I've heard it's possible to open a company, do some business and have a long stay permit. What are main demands, risks?
Go online and research E-2 and EB-5 visas.
An E2 treaty investor visa is a non-immigrant visa reserved for foreign entrepreneurs of countries that have a Treaty of Trade and Commerce with the United States. E2 investor visas allows foreign investors to enter and work inside of the United States based on a substantial investment in a bona fide enterprise.
An EB5 visa created in 1990 by the Immigration Act of 1990, provides a method for eligible Immigrant Investors to become lawful permanent residents — informally known as "green card" holders — by investing at least $1,000,000 to finance a business in the United States that will employ at least 10 American workers." Most immigrant investors who use the EB-5 program invest in a targeted employment area (TEA) — a rural area or area with high unemployment — which lowers the investment threshold to $500,000. The EB-5 program is intended to encourage both "foreign investments and economic growth". The EB-5 Immigrant Investor Visa Program is one of five employment-based (EB) preference programs in the United States.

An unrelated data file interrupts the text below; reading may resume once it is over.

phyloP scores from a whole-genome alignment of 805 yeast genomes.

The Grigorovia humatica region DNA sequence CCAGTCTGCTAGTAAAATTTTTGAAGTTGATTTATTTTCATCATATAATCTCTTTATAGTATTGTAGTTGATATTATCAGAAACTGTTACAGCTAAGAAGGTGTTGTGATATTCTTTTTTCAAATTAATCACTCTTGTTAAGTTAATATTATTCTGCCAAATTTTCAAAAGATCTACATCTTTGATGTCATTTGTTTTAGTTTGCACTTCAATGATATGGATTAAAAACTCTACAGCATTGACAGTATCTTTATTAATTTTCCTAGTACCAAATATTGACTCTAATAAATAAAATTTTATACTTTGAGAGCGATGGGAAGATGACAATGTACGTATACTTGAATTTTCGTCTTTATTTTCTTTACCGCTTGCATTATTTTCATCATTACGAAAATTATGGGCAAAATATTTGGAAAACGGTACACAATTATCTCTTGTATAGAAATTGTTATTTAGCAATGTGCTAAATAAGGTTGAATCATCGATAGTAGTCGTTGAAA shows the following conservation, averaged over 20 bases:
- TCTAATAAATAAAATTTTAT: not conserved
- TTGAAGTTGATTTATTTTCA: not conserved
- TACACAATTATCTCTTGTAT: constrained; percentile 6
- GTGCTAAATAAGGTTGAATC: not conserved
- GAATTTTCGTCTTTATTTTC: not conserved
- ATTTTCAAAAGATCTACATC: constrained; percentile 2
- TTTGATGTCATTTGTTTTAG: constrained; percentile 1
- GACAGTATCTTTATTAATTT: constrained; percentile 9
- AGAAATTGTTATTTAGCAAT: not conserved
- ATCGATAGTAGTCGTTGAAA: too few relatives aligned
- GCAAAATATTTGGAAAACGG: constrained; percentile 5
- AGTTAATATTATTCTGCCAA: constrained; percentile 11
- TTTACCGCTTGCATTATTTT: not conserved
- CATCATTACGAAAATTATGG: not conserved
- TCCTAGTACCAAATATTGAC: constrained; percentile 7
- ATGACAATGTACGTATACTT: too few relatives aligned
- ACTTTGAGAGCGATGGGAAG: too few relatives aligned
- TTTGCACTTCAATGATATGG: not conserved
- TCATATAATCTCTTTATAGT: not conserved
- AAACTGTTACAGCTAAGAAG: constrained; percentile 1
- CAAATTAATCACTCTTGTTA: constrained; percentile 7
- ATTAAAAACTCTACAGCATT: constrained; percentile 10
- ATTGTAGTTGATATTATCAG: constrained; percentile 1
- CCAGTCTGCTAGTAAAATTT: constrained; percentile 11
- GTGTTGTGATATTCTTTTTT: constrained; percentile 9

An immigration attorney in the USA is a good way to start off the conversation on what you may qualify for regarding these types of visas.
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Yes, that is absolutely possible - "easiest" and less costly would be on an E-2 or even E-1 visa (more difficult to obtain) - as long as you are a citizen of a country that has either an E-2 or E-1 visa Treaty with the USA.
There are no "minimum" investment amounts for the E-2 Treaty Investor visa. The only requirement is that the "investment" in question be "substantial" for either the business which is created or purchased.
Schedule a Skype consultation with an experienced immigration lawyer in order to analyze your personal situation/goals/needs, decide on which visa option best suits you & devise a successful plan of action to toward your goal.
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I agree with my colleagues and E-1 or E-2 might work.
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More information is necessary to be able to determine what options are available to you, such as your country of citizenship, funds available to open a business, and whether you have a business in your country. Consult with an experienced immigration lawyer to help you evaluate your situation and determine what are the best options.
The information provided in this post should be construed for informational purposes only and is not legal advise or intended to establish an attorney/client relationship.
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